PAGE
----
Sheldon Museum of Art
The Sheldon Museum of Art houses both the Sheldon Art Association collection founded in 1888, and the University of Nebraska collection, initiated in 1929. Together they comprise more than 12,000 works of art in all media. This comprehensive collection of American art includes prominent holdings of 19th-century landscape and still life, American Impressionism, early Modernism, geometric abstraction, Abstract Expressionism, pop, minimalism and contemporary art. In the Sculpture Garden, more than 30 monumental sculptures are exhibited year-round and include major works by Gaston Lachaise, Jacques Lipchitz, Claes Oldenburg and Coosje van Bruggen, David Smith, William Tucker, Bryan Hunt, Mark di Suvero, Michael Heizer and Richard Serra.
Backstory and Context
The Sheldon Museum of Art in Lincoln, Nebraska, includes a strong collection of African American art by some of the most famous black artists of the twentieth and twenty-first century, including Robert Seldon Duncanson, Aaron Douglas, James VanDerZee, and Hank Willis Thomas. In recent years, The Sheldon has made a series of important additions to its collection of African American art.
African American Art at the Sheldon:
The Sheldon’s permanent collection also features works by many influential African American artists such as James VanDerZee, Aaron Douglas, and many others. Many of these artists and pieces, despite making significant contributions to American art, have been largely ignored by much of history. The work that The Sheldon has done to expand its collection of African American art is an important step in finally giving due recognition to the artistic achievements of African Americans.
One of the most notable artists, whose work is included in the museum’s permanent collection, is Robert Seldon Duncanson. Duncanson became, “the first African American artist to receive national and international recognition,” in the late 1800’s. His works often depicted American landscapes.
Another notable “first” can be found at the museum in a set of woodcuts by artist Aaron Douglas. In 1922, Douglas became the first African American to graduate from the University of Lincoln with a bachelor’s degree in Fine Arts. Douglas was also instrumental in the Harlem Renaissance, a period of African American cultural revival and explosion during which he created some of the woodcuts now on display. Defiance, Flight, Bravado, and Surrender make up the collection of his works at The Sheldon.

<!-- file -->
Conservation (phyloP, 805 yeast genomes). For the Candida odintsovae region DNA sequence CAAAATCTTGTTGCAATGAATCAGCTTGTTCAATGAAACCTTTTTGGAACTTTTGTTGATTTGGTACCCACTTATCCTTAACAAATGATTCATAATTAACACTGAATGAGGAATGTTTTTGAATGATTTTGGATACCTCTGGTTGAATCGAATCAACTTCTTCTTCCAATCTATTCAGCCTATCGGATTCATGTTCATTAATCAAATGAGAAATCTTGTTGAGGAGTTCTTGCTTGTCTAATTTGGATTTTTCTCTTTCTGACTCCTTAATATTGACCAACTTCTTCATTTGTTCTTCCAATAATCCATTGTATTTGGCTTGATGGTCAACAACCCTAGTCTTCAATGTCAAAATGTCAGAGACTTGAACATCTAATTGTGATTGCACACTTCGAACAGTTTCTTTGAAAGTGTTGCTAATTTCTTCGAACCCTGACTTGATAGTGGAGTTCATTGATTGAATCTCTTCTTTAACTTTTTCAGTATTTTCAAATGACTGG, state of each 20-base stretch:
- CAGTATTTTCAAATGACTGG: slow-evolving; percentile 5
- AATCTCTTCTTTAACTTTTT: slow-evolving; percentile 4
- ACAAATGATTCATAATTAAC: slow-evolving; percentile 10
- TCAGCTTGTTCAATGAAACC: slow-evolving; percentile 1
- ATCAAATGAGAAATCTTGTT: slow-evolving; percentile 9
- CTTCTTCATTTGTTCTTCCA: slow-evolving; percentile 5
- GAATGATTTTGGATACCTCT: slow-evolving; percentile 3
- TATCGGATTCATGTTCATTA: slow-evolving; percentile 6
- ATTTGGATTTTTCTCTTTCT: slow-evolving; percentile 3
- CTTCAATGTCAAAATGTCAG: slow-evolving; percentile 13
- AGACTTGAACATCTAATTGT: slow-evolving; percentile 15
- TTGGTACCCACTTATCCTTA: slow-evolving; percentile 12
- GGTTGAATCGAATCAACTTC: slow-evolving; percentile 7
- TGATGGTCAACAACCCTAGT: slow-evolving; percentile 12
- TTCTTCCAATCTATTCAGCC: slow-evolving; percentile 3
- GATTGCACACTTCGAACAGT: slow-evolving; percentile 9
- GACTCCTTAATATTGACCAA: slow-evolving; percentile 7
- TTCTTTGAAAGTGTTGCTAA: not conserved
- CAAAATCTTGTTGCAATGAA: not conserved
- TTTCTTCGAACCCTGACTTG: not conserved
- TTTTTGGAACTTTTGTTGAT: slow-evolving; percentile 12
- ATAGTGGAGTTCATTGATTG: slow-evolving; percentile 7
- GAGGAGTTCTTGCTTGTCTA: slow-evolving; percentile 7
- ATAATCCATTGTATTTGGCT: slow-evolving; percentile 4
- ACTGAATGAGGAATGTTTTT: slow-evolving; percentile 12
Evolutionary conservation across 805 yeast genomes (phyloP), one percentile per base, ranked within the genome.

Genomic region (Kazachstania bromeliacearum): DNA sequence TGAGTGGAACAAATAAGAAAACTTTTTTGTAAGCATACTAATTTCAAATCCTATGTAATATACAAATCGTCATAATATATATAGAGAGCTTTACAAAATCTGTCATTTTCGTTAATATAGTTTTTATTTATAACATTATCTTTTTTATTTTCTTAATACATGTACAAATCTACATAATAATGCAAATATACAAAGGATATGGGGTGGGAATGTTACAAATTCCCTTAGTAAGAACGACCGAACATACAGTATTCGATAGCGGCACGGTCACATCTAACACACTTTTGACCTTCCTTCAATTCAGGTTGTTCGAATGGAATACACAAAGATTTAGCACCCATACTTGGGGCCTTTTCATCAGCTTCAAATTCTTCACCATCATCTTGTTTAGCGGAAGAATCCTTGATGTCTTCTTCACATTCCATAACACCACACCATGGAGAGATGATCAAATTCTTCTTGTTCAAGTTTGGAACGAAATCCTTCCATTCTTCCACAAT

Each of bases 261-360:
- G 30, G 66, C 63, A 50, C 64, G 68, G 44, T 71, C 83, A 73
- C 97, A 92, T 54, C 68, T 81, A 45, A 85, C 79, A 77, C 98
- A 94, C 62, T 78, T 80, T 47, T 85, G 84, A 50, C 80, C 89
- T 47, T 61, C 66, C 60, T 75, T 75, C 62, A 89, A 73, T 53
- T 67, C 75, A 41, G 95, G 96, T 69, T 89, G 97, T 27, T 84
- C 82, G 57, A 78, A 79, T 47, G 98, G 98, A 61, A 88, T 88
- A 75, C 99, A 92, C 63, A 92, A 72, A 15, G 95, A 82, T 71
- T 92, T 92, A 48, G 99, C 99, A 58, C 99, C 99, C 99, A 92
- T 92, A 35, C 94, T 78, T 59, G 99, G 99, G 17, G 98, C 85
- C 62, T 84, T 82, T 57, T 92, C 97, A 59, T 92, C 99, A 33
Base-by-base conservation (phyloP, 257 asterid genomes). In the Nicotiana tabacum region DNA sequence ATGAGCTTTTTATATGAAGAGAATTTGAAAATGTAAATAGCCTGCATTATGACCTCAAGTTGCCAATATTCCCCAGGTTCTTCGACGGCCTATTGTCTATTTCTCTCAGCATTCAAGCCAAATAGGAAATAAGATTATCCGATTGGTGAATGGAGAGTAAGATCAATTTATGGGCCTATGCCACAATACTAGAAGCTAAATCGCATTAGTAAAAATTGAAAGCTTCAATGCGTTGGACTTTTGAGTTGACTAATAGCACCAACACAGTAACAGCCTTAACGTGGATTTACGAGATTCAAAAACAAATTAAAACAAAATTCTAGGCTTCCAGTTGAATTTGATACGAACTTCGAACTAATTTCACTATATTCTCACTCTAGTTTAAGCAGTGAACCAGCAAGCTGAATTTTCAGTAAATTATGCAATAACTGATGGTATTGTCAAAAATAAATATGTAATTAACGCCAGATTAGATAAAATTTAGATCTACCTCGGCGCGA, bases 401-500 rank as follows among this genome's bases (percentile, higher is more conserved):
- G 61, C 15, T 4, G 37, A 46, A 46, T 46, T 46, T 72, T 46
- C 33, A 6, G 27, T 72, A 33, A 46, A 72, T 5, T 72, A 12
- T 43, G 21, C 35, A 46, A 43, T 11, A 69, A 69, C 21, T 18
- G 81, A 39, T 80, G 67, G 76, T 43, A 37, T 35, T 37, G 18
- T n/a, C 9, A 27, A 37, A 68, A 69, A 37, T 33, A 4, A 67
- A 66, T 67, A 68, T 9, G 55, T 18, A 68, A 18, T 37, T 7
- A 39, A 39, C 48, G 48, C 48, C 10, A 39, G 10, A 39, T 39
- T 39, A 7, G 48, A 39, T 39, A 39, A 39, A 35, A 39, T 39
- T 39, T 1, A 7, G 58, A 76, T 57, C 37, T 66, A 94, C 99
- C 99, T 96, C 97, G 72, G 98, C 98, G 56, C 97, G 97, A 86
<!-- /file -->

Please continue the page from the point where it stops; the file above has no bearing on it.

The Harlem Renaissance produced a vast array of artists and works that were instrumental to the rebirth of African American culture. Aaron Douglas was one, James VanDerZee was another. VanDerZee’s works often demonstrate the conflicting ideas of the period about, “Blackness,” and what it meant to be African American. A few examples can be found at The Sheldon in VanDerZee’s photographs depicting life in Harlem, such as Black Jews, Harlem.
Other exhibits are more notable for the subjects they depict, such as Louisiana. This woodcut by African American artist Margo Humphrey was inspired by the news coverage about Hurricane Katrina, which had a disproportionately devastating effect on African Americans.
Aside from the various works on permanent display users may be able to find temporary, featured exhibitions such as Black Fire: A Constant State of Revolution. This exhibition drew inspiration from African American jazz pianist Andrew Hill who released his album Black Fire in 1964 at the height of the Civil Rights Movement. One of the works displayed, Priceless #1 by African American artist Hank Willis Thomas, offered up a personal reflection on continued violence within and against the African American community.
Siedel, Daniel. "Black Image and Identity African American Art from the Permanent Collection" (2000). Sheldon Museum of Art Catalogues and Publications, 14. http://digitalcommons.unl.edu/cgi/viewcontent.cgi?article=1013&context=sheldonpubs